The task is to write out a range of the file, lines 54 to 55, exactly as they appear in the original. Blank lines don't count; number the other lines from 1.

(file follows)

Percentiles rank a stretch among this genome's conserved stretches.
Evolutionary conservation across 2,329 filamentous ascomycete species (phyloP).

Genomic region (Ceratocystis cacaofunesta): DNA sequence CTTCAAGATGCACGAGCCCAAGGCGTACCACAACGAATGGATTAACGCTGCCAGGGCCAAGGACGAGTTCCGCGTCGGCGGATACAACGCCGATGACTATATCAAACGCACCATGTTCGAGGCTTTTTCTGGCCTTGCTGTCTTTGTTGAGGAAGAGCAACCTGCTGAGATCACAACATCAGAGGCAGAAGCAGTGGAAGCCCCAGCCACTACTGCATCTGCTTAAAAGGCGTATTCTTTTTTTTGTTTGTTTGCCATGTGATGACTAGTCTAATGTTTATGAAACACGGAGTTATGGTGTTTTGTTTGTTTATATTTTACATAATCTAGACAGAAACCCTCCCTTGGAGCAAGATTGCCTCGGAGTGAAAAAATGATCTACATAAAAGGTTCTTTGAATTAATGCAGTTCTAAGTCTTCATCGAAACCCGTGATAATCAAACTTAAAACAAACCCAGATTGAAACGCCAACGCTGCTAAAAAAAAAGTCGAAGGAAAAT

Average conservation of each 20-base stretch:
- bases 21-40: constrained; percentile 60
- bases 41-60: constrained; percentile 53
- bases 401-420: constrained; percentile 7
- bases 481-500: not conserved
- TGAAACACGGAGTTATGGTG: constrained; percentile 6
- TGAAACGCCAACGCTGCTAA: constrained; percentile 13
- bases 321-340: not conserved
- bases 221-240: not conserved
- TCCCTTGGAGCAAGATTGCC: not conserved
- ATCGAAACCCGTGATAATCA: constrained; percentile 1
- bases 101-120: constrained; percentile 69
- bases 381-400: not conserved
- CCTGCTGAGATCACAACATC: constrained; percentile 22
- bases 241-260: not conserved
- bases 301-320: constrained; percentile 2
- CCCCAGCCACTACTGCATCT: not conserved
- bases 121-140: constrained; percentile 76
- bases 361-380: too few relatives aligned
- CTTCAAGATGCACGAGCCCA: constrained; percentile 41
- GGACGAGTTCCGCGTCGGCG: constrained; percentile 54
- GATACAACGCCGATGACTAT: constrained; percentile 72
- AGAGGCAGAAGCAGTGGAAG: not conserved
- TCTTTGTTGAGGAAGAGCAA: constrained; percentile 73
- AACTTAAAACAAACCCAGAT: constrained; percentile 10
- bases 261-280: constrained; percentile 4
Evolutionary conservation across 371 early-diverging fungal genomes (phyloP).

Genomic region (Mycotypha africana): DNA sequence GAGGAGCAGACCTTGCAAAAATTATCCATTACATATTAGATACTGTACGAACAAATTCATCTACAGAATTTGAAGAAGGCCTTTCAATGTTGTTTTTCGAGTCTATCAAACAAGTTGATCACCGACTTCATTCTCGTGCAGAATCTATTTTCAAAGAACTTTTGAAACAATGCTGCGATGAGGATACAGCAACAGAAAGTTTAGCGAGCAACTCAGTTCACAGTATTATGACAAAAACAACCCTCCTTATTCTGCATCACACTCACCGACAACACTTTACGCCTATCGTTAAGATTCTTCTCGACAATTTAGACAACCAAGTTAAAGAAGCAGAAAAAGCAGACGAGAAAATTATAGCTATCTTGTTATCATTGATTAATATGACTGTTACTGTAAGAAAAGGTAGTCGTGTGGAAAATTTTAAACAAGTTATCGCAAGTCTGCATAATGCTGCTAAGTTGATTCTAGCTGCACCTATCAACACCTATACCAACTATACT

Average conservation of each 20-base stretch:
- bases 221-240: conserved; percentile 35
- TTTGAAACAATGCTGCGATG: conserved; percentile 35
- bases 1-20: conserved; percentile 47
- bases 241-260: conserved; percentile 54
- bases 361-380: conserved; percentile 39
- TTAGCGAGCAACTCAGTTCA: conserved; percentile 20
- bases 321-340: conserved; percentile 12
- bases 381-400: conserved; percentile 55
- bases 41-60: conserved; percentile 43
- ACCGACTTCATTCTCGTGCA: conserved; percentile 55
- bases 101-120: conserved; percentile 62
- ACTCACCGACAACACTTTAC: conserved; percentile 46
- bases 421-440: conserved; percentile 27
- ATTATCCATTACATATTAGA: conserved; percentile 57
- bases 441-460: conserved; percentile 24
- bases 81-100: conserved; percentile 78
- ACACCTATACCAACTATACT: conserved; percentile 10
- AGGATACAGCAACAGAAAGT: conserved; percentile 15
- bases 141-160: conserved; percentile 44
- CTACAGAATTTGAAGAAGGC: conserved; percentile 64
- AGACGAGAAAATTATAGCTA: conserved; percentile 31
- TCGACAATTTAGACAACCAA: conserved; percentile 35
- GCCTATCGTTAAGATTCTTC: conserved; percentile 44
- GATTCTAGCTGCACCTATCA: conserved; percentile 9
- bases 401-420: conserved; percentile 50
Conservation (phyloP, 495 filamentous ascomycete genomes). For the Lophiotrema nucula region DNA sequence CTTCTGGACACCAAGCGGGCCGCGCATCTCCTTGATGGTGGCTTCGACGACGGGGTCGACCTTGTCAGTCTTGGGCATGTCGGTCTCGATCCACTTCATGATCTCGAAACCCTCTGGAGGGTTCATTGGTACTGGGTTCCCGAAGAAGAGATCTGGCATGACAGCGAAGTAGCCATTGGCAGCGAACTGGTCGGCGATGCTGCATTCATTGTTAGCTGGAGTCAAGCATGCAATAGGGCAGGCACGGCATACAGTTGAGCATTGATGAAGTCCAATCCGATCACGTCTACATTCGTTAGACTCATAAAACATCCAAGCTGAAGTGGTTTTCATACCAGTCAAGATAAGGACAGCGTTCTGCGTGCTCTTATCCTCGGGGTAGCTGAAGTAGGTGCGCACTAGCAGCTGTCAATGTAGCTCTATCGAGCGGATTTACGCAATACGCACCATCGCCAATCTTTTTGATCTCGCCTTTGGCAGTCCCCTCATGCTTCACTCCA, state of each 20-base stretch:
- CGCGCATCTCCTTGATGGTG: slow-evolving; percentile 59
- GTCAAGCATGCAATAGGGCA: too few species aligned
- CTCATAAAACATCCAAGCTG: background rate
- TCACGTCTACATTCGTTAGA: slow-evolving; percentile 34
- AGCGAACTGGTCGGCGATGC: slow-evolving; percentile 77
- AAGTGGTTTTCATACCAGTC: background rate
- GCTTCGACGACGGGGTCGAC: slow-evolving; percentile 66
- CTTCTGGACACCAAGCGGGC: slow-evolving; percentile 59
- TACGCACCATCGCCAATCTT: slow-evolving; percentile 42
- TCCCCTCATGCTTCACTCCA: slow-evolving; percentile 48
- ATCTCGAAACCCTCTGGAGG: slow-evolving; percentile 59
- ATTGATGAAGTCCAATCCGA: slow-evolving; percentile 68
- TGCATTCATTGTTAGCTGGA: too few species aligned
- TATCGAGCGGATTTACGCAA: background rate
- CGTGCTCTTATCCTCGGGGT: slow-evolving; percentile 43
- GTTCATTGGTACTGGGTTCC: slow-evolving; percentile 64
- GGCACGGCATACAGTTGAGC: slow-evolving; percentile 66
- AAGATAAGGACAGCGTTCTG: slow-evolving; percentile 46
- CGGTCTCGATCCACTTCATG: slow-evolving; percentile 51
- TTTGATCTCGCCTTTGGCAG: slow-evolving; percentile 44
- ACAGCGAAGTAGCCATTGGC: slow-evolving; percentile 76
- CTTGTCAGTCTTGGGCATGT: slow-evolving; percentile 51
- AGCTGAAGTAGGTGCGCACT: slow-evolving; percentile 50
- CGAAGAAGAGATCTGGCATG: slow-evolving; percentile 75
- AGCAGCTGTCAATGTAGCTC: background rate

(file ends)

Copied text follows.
- TCGACAATTTAGACAACCAA: conserved; percentile 35
- GCCTATCGTTAAGATTCTTC: conserved; percentile 44